Occasionally, he got a phone call from an Asian immigrant, new in town, who saw our name and wanted to know who we were. My father would talk candidly to these complete strangers. He told them about his father who died while his mother was pregnant – the reason his family had no way back. He told them that he believed that Shaik Mohamed Musa came from India before Pakistan was carved out. He said that the Hooghly Village was the place of his father’s birth, although nothing could be located but the Hooghly River. He had lost all contact with the other Indian families that he heard lived in New Orleans because after his father died, his mother returned to her family.
And my father always indicated in some way that he was a Negro – by telling the callers the names of the schools where he taught, about his job as an airplane mechanic at Tuskegee during the war, or some other touchstone that would indicate he was not Indian alone. He didn’t want them to be disappointed, as he expected that they would be. How disappointing to them, he thought, that a man whose family had been in New Orleans, on his mother’s side, probably since before the city existed was still not entirely a citizen. He was not happy either that the coda “Negro” so often appeared before his achievements – Negro schoolteacher, Negro pilot, and Negro Ph.D.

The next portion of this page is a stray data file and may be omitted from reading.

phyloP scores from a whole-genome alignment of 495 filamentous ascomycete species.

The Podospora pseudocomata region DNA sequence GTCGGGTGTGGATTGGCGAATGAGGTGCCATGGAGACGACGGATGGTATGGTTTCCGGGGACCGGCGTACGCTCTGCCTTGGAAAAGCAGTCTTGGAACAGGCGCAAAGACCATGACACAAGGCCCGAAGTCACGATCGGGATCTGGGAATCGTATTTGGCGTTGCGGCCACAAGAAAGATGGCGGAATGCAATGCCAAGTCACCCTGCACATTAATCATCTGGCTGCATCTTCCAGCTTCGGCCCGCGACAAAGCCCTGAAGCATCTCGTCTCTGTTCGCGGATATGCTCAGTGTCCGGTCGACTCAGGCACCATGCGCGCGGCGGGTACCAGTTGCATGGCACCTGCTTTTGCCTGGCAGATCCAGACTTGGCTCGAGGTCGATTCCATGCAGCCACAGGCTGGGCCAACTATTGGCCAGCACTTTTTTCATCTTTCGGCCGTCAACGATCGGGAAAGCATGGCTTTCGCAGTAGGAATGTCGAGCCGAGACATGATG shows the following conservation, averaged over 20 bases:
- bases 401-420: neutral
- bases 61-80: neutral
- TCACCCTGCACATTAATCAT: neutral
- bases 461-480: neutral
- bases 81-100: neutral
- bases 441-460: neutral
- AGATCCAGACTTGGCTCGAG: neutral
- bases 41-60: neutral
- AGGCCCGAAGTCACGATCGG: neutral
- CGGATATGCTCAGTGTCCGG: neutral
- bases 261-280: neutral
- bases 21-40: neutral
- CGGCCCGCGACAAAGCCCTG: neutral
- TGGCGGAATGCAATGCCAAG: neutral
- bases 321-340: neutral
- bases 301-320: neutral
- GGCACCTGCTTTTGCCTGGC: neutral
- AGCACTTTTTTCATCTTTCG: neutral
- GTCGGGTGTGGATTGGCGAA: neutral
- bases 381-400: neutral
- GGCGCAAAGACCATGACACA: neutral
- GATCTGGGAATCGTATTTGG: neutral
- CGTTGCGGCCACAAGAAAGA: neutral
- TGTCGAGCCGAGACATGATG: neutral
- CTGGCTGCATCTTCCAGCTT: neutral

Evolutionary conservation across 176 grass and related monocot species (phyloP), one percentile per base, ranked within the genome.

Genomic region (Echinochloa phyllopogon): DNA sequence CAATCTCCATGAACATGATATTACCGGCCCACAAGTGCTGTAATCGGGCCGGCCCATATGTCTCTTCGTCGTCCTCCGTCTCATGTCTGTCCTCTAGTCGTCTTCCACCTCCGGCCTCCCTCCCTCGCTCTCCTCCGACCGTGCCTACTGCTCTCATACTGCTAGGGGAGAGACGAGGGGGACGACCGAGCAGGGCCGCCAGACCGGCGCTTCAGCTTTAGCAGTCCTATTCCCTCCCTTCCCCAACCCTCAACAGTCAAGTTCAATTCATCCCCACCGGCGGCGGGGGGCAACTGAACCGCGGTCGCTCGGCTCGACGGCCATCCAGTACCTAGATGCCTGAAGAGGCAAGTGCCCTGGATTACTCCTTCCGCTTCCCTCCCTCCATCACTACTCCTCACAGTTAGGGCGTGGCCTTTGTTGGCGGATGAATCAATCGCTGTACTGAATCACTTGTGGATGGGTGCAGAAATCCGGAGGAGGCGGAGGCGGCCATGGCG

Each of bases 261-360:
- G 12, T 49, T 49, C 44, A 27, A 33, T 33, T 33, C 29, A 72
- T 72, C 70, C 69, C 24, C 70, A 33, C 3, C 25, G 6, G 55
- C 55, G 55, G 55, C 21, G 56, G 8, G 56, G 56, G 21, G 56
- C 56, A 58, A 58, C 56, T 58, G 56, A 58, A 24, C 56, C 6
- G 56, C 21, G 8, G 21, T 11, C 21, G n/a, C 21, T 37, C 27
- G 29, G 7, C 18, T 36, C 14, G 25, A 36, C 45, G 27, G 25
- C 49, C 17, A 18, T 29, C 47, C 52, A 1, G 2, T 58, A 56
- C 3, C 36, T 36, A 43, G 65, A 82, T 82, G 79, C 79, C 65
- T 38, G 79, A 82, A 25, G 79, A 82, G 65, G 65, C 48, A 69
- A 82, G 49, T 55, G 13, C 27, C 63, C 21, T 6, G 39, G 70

Later, even though my mother and I had overheard his telephone conversation, he would recollect it to us, over and over. He’d telephone his sisters, Haleemon and Noyemon, and tell them about the Indian phone call. He was always wistful after those conversations, thinking that there was a vast sea of unknown relatives – people who might fill up a phone book in some other part of the world.
Had he lived to 2013, he would have been pouring over every line in Vivek Bald’s new book – searching for the names of Indian men and finding familiar black families who lived not far from our neighborhood block, discovering the history of the peddlers from the Hooghly region, getting confirmation of his oral history, and more. When my father died in 2006 at the age of 86, he was just learning to use the internet. He searched maps of the Indian continent.